Don't think you will remember what is said in a conversation? Write it down. When you are talking on the phone to a relative, keep a pad and paper handy. You will be surprised at what you discover. I learned from my father's cousin, that my grandmother had a sister named Dominica, who everyone thought stayed in Poland! She came to the US, married and had a child. She was only 17 when her child was born, and she died in childbirth. Her child was given to someone else to raise, but he also died, shortly after. Later, when I found another cousin she told me the same story, and added the name of the woman's husband, and where she is buried! Yet, until then, no one else in the family seemed to know that she even came to the US!
So, keep careful records of all that you hear or learn from letters, diaries, family Bibles, family legends, rumors, and scandals. You will be able to firmly document those that are true, by finding official records later.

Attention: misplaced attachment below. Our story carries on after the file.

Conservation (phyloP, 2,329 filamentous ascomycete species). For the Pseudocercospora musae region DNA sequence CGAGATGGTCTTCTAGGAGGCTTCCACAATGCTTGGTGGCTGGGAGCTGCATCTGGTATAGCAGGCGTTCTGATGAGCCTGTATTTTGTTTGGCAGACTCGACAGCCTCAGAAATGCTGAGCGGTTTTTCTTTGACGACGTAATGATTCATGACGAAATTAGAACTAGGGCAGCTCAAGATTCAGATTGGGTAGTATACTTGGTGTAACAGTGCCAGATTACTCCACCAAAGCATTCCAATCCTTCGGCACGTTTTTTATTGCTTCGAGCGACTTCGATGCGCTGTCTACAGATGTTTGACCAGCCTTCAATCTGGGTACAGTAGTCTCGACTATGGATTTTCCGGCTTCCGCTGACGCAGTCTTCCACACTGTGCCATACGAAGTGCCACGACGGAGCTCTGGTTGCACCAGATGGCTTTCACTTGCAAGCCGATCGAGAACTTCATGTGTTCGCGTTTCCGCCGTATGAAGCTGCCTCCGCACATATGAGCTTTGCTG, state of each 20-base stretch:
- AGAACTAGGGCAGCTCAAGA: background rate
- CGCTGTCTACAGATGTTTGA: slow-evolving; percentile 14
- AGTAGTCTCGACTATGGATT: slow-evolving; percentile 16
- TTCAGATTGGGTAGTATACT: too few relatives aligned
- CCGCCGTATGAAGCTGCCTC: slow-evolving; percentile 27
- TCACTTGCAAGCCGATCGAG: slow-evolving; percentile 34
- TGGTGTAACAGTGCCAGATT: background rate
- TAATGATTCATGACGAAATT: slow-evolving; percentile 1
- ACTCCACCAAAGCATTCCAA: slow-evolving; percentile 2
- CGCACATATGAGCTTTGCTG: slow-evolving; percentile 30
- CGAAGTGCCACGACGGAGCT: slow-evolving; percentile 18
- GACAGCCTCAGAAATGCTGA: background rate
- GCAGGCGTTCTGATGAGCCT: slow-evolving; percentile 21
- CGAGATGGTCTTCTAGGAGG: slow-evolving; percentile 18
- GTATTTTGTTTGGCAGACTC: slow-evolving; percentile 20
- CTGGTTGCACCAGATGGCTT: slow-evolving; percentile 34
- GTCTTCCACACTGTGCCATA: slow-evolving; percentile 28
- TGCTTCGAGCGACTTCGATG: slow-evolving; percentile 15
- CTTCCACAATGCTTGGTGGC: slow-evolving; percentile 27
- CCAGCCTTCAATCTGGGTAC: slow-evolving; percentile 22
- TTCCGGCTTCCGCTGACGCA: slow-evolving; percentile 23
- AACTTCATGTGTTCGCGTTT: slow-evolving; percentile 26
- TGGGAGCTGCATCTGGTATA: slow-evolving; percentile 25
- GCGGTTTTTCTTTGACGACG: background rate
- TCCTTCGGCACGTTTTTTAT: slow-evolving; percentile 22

When you have learned all that you can from family and friends, it's time to start documenting your research. You will probably have access to death certificates. Someone in the family is sure to have grandpa's death certificate. Ask if you can make a copy of it. The death certificate will tell you his name, his wife's name, the date of death, and the place of death. It will also give the cause of death. You may also be lucky enough to get his parents' names, and his place of birth. From that information, you can find the cemetery and funeral home that handled his funeral. These two places will also have information; possibly some you didn't already have! You can also get obituary notices from the newspapers. Just be careful with death certificates. About the only date you can be sure of is the death date. Often death certificate information and obituary information are given by either a grieving family member, who may not be thinking straight, or by a helpful neighbor or friend. So don't take everything you read on a death certificate as written in stone.